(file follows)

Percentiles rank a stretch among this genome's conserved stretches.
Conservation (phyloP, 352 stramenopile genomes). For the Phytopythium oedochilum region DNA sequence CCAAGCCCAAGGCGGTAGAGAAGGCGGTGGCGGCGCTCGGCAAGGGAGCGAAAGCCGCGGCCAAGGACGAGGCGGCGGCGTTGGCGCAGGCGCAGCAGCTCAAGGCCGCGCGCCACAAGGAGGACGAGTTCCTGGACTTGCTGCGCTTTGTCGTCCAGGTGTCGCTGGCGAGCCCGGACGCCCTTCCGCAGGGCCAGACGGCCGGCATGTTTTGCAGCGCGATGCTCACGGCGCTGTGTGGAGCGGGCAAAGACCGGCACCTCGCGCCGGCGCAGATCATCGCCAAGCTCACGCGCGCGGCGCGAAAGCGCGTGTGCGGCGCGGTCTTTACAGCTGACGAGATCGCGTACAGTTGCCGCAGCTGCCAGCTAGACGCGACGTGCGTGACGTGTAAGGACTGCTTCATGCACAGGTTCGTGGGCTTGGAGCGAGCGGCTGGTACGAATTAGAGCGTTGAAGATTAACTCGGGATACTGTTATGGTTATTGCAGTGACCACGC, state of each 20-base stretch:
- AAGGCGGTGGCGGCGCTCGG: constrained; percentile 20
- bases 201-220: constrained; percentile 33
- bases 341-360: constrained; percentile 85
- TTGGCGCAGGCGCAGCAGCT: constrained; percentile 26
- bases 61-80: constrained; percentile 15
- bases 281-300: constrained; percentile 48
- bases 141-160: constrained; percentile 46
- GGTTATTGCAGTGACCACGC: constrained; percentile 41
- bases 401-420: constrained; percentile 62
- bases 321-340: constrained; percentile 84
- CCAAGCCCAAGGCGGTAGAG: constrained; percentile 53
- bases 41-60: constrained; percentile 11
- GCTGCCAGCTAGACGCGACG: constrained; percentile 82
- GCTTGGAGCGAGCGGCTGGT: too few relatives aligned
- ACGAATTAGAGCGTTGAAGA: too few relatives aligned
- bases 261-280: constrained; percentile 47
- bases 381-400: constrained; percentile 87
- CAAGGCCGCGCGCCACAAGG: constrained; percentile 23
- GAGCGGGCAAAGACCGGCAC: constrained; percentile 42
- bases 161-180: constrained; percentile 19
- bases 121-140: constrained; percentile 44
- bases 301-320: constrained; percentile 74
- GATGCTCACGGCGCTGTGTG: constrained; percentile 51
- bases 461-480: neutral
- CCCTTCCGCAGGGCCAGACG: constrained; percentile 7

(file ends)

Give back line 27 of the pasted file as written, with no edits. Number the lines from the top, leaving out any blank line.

- CCCTTCCGCAGGGCCAGACG: constrained; percentile 7